Closure of Controversial WI Youth Prisons on Horizon
Wisconsin legislators passed a bipartisan agreement this month to build a replacement for the controversial Lincoln Hills and Copper Lake youth prisons, a move one advocate said should come with a new approach to youth justice.
The bill allocates nearly $42 million to construct a high-security facility in Milwaukee County.
Erica Nelson, advocacy director of the group Kids Forward, said the new facility should be counterbalanced with community investments to keep kids out of the system. Nelson stated she hopes, by reducing admissions to the prison, it eventually will lose its high-security designation.
"Make prevention, intervention and diversion as much of a priority for our youth as building a new facility," Nelson urged.
A bill setting an initial closure date of January 2021 for the facilities was signed into law in 2018, after numerous reports of child abuse and mismanagement at the two youth prisons. The state missed the goal because, while lawmakers passed a bill to close the facilities, it took them until this session to approve funding for a replacement. Gov. Tony Evers has indicated he will likely sign the measure.
A new report from The Sentencing Project indicated young people in the U.S. were locked up in juvenile facilities nearly 250,000 times in 2019, and Black and Latino kids were 50% more likely to face incarceration than their white counterparts.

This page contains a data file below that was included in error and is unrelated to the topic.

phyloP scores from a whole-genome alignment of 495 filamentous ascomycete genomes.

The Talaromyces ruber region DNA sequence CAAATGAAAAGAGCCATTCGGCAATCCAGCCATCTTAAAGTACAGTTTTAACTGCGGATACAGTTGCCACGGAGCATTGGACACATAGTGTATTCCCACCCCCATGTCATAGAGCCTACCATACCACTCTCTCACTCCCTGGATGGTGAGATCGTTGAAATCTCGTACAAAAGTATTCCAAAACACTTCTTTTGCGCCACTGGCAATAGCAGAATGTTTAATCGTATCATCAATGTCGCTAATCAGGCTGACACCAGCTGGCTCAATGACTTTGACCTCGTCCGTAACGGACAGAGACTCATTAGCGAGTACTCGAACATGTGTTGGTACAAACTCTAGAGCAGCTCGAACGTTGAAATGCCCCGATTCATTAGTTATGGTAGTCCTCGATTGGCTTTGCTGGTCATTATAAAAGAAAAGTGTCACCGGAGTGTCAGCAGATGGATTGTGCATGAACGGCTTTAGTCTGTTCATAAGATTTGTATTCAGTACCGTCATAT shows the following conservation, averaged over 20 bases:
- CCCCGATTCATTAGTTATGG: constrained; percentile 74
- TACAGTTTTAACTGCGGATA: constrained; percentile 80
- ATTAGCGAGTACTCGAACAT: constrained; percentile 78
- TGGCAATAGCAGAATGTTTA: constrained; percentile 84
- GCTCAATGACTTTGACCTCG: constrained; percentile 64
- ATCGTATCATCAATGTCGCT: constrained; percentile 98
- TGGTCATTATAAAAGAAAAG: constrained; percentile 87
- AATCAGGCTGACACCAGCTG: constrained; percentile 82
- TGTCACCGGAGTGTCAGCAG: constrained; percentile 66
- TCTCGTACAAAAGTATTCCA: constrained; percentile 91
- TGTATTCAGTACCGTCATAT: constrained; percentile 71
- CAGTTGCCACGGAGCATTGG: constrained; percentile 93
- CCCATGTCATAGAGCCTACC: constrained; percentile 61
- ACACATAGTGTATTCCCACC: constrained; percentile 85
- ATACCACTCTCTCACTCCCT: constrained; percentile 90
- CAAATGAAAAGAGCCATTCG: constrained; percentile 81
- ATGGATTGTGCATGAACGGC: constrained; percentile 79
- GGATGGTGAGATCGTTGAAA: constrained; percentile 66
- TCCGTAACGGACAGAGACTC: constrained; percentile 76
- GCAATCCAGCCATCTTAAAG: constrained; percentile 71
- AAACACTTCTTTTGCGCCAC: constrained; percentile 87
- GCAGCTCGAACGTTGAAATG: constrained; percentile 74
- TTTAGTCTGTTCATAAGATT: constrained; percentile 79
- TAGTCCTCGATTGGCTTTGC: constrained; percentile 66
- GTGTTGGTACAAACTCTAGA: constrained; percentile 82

Josh Rovner, senior advocacy associate for The Sentencing Project and the report's author, said locking kids up, even briefly, can have long-term consequences.
"For one, there's self-harm," Rovner pointed out. "Children are at a much higher risk of suicide having been detained. Not surprisingly, kids who are detained are much less likely to graduate from high school."
While the new youth prison's location in Milwaukee County is not finalized, one proposal is for the current site of the Felmers O. Chaney Correctional Center, which provides prerelease, reentry support for men exiting the carceral system.
Several social-justice advocacy groups have pushed back against the location, arguing the center provides an important service to the community.